A doctor has explained why Australians under 30 don’t need to get a fourth Covid shot – because the benefits won’t outweigh the risks.
A fourth vaccination – or second booster – is currently only available for people over 65, the elderly or disabled, and people with compromised immune systems.
However, Australians over the age of 30 will be eligible for a fourth Covid hit after the country’s top doctors pushed for a winter recall to ease pressure on Australian hospitals.
Australia’s Immunization Technical Advisory Group is now set to approve a second booster shot after meeting to discuss the hotly debated issue on Wednesday evening.
ATAGI has delayed recommending a fourth vaccine until a new wave of infections is about to hit, Australian Medical Association vice-president Chris Moy said.
He explained that 30 was the age limit because the benefits of the jab outweighed the risks of contracting Covid.
Doctors have previously suggested that the shots for some youngsters could lead to side effects like myocarditis – a condition that causes swelling of the heart muscle.
Australian Medical Association vice-president Chris Moy explained that 30 was the age limit, as the benefits of the jab outweighed its risks.
Australia’s Immunization Technical Advisory Group is set to approve a second booster shot after a meeting to discuss the hotly debated issue on Wednesday evening
“(ATAGI has) been under pressure for a long time to go fourth strike for everyone,” Dr. Moy told ABC radio on Thursday.
“We are facing a new wave, a really worrying wave … we are looking at hospitals that are already full facing a real disaster in terms of overflow, which is why I think the decision is coming.”
However, Dr Moy insisted the booster was needed and said there was now evidence that newer variants had a greater impact on the lungs.
“The three things that worry about it, there’s evidence from overseas that [the new subvariants] are more contagious. It exceeds BA2, which is the previous subvariant… with high reinfection rates.
“It has a greater propensity for the lungs – that means more serious disease, whereas previous periods were more about the upper respiratory tract.
“So because of that, we might be looking at a higher proportion of people in hospitals. A high percentage, even a small percentage, is going to overwhelm hospitals, as they already are right now, unfortunately.
Emerging variants are more infectious, can re-infect those who have already had Covid-19 and are more damaging to the lungs than previous versions of the virus, experts have said.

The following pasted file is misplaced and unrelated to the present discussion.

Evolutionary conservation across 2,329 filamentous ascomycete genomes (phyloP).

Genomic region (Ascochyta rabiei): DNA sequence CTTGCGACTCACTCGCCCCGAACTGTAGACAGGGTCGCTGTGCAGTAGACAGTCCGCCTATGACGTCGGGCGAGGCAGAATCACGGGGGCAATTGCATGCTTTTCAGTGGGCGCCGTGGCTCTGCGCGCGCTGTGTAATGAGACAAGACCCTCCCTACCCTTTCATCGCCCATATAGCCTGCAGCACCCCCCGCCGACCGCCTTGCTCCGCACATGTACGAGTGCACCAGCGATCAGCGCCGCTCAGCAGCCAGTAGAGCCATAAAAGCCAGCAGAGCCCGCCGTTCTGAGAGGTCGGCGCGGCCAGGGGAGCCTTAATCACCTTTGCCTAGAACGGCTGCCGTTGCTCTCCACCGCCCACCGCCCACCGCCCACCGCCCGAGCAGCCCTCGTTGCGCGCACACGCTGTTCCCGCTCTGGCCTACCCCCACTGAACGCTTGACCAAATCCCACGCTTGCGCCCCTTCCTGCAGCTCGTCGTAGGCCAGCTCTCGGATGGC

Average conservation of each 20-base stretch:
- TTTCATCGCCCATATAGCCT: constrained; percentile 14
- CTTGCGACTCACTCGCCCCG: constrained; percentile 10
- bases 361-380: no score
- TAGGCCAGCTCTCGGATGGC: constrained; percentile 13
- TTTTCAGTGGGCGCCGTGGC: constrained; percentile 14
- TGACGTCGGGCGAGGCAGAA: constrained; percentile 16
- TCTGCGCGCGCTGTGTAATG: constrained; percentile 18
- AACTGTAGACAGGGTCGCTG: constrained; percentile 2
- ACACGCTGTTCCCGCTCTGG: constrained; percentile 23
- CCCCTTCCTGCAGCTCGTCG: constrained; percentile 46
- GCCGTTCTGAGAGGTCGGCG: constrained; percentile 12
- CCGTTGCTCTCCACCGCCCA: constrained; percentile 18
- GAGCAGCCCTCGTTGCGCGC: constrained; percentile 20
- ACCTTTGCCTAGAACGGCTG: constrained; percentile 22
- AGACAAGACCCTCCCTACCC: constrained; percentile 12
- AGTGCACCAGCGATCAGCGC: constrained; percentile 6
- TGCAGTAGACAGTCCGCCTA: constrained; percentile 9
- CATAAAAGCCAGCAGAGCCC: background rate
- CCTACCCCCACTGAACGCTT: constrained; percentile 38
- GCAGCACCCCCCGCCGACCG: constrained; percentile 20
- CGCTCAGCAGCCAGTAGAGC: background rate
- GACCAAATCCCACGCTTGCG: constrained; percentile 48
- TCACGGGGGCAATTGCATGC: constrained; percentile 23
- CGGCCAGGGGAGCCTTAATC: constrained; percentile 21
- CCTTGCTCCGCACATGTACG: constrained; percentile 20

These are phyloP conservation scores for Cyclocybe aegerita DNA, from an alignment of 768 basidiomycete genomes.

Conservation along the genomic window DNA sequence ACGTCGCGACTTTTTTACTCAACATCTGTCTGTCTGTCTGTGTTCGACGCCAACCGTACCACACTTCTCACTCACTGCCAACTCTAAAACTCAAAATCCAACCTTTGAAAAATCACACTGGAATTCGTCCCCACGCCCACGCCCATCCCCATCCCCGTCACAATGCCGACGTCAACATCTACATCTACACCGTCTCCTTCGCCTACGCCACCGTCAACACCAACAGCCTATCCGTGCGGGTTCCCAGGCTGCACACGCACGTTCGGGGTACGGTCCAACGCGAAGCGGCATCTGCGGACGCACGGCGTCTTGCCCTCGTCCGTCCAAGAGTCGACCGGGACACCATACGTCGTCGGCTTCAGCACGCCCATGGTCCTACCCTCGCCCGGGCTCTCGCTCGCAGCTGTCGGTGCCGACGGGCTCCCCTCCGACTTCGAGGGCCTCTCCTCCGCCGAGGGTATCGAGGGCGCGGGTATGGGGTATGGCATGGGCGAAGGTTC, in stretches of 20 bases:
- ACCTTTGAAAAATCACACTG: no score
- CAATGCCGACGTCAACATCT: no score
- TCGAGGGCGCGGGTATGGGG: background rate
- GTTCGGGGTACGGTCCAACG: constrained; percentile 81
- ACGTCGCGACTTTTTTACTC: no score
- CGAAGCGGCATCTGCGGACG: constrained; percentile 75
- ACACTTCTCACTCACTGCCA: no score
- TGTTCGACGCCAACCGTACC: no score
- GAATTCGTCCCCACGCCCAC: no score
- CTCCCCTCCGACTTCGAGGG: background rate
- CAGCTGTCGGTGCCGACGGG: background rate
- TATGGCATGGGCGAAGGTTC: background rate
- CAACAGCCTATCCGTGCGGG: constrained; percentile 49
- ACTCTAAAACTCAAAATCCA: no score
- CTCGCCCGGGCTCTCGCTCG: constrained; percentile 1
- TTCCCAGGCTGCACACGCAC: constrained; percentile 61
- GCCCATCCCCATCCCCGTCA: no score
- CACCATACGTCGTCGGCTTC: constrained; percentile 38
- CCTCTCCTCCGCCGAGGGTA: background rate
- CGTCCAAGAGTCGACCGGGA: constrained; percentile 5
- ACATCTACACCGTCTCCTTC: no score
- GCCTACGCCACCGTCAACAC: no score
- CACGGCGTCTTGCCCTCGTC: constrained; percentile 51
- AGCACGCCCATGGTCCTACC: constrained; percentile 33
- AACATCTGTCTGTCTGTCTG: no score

Federal Health Minister Mark Butler said he did not expect to get official advice from ATAGI on the additional vaccine until Friday.
Mr Butler warned that Australia was in the early stages of a new wave of Covid-19.
“The number of cases is rising, hospitalizations are up by several hundred in just a fortnight, and most state governments and the federal government expect this to continue for some time to come,” he said. in Adelaide.
“We are absolutely committed to doing everything we can as a government to get through this winter and through this third Omicron wave heading our way.”
Dr Moy insisted the booster was needed and said there was now evidence that newer variants had a greater impact on the lungs.
Meanwhile, young people have experienced the biggest drop in life satisfaction since the start of the pandemic, according to a new study.
The Australian National University’s Covid-19 Impact Monitoring survey found that people aged 18 to 24 had experienced a significant reduction in their life satisfaction since the start of 2020.
Their average life satisfaction score now sits at 6.3 points out of a possible 10, after dropping by 0.5.
The survey of more than 3,500 people assessed the impact of the pandemic on their lives and also revealed that men and women had experienced a similar drop in their life satisfaction since the start of the pandemic.
But those over 55 were less likely to experience a decline than those under 55.
Study co-author Professor Nicholas Biddle said better access to employment and education opportunities should be factored into Covid-19 policy solutions for young people.
Prime Minister Anthony Albanese has indicated that Australians will receive the extra dose, although some experts have said the extra dose is unlikely to stop new Omicron variants.
Anthony Albanese (pictured getting the Covid shot) said he expects the fourth Covid vaccine to be approved for the masses, saying ‘it’s a matter of when rather than whether it will gone happen”
The Prime Minister told 6PR radio station in Perth on Tuesday that it was crucial that Australians receive their third vaccine as it reduces symptoms of the disease.
“I know that the authorities, including ATAGI, are considering this (approving a fourth strike),” he said.
“I think it’s a question of when rather than whether it will happen. We need to make sure people keep getting vaccinated.
NSW Health Minister Brad Hazzard and Victoria Premier Daniel Andrews have also campaigned to expand the eligibility criteria for the fourth booster.
“We have to expand it and we have to do it quickly,” Hazzard told a press conference on Tuesday, before saying he had argued for the fourth strike when meeting with colleagues last week.